It’s a collection that has taken almost three decades to build: rare medals, maps, artifacts and volumes of many types of books, some dating as far back as 1696.
Raj Singh Bhandall, the man behind Surrey, B.C.’s Wanjara Nomad Collections, estimates he has more than 2,000 items in his personal mini museum from all over the world, including India and Afghanistan.
“When anyone asks me, ‘What do you have?’ I always say, ‘Some books,’ but when they slide this door and they enter, they say, ‘This is not what you told us,’” Bhandall told Global News.
“They’re like living objects. There is a story behind them. Every single item has a story.”
On its website, Wanjara Nomad Collections bills itself as having a “collection in excess of 1,230 rare books pertaining to the Sikh rule, East India Company, and the British empire.”
“Despite the ill-advised and unsuccessful attempts to racially cleanse the Sikhs from history, Wanjara Nomad Collections has compiled a bespoke array of antiquities to gather and piece together the history of the Sikhs to preserve, learn and share,” the website reads.
Bhandall said he was driven by a desire to learn about his history. He started scouring antique stores, flea markets and yard sales, while keeping an eye on online auctions around the world as part of his ongoing treasure hunt.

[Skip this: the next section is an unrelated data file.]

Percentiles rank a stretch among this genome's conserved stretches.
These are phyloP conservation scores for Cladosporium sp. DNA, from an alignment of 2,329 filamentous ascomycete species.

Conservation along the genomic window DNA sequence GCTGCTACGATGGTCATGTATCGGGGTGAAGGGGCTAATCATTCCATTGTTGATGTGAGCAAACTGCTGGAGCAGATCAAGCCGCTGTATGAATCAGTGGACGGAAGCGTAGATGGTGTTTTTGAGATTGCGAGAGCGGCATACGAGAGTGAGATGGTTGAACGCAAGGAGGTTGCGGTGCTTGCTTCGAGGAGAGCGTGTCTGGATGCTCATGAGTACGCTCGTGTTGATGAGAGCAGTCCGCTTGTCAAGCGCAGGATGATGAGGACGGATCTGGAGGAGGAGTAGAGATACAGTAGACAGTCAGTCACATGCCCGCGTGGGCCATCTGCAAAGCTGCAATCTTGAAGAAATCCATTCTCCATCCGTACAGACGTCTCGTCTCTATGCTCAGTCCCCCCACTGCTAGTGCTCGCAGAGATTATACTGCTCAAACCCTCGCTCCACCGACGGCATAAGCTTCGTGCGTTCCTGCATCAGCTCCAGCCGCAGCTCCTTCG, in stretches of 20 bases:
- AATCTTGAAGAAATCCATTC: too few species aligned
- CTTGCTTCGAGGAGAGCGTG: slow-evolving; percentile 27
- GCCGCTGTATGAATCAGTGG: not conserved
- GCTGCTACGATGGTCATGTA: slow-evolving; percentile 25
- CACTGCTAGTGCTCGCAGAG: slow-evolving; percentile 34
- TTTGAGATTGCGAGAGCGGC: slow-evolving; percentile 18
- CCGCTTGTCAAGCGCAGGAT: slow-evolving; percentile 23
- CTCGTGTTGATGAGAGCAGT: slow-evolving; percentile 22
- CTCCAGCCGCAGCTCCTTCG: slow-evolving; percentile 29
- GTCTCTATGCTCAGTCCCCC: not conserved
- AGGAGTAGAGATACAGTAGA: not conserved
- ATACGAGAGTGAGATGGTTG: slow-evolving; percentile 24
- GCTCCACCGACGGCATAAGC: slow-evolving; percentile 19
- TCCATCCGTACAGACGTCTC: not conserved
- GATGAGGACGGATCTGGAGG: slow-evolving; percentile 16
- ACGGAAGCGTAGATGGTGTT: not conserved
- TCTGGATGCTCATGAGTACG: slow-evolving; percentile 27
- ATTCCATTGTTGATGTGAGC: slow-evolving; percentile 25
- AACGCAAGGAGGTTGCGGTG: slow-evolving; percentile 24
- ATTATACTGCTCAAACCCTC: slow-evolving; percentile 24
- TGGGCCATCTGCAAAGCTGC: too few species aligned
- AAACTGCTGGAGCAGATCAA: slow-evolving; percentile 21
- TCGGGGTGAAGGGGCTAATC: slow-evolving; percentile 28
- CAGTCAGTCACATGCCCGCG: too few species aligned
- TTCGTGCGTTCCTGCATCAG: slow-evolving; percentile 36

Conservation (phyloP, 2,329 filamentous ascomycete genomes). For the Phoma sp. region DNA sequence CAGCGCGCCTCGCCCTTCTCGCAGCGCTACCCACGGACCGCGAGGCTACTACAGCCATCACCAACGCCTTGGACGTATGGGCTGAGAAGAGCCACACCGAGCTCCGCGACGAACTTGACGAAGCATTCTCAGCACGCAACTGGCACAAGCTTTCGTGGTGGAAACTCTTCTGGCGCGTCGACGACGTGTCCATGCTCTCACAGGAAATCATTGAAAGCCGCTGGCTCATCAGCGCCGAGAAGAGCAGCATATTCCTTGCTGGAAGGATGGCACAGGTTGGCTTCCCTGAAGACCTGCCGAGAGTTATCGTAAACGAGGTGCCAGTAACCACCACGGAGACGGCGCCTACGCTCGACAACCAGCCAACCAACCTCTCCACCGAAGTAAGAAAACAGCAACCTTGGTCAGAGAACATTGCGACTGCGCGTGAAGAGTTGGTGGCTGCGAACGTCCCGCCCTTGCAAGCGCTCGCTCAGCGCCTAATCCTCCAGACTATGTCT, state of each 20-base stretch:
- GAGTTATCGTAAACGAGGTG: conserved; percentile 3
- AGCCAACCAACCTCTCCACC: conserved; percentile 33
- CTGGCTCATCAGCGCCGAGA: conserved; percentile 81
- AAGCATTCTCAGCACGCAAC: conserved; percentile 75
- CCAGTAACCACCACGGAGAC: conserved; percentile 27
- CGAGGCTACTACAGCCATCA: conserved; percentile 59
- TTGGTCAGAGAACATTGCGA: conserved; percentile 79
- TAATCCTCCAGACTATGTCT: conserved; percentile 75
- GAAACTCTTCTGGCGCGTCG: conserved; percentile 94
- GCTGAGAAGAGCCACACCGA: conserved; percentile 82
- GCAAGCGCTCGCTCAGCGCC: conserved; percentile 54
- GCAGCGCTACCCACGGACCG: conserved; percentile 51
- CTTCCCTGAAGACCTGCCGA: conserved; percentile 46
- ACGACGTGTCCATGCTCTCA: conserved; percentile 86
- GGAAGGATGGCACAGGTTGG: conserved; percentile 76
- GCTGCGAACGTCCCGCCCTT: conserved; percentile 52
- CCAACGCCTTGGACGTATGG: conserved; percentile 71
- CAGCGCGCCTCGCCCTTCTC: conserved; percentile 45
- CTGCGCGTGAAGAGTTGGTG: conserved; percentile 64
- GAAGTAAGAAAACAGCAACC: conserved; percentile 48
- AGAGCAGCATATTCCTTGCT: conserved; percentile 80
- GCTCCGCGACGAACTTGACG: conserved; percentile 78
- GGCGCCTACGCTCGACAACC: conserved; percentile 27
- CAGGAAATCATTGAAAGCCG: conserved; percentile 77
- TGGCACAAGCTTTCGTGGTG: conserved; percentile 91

“It makes me feel like a kid too,” he explained. “I used to collect marbles, fly kites — it’s not the same thing but it’s similar in a way.”
It’s a hobby and passion that has taken up a lot of his free time.
“At home and with my friends, I’m driving them nuts,” he said with a smile. “So they are asking, ‘Can you do something else?’”
Now a large part of the collection is being transferred online so others can learn. Wanjara Nomad Collections doesn’t take donations and is free for anyone to use.
“If they want to read about it, they can, and that’s where the readers are like, ‘Oh, I didn’t know,’” said Sunny Khroud, researcher and cataloger for Wanjara Nomad Collections.
“There are questions and comments coming in, we have a phone line.”
One day, Bhandall said he plans to find a public space and open the doors to anyone who wants to browse his collection — a legacy to leave behind so this history will always live on.
“I see myself just as a caretaker. I’m not an intellectual or a very learned person, but I’m taking care of these things. Preserve, learn, and share,” he said.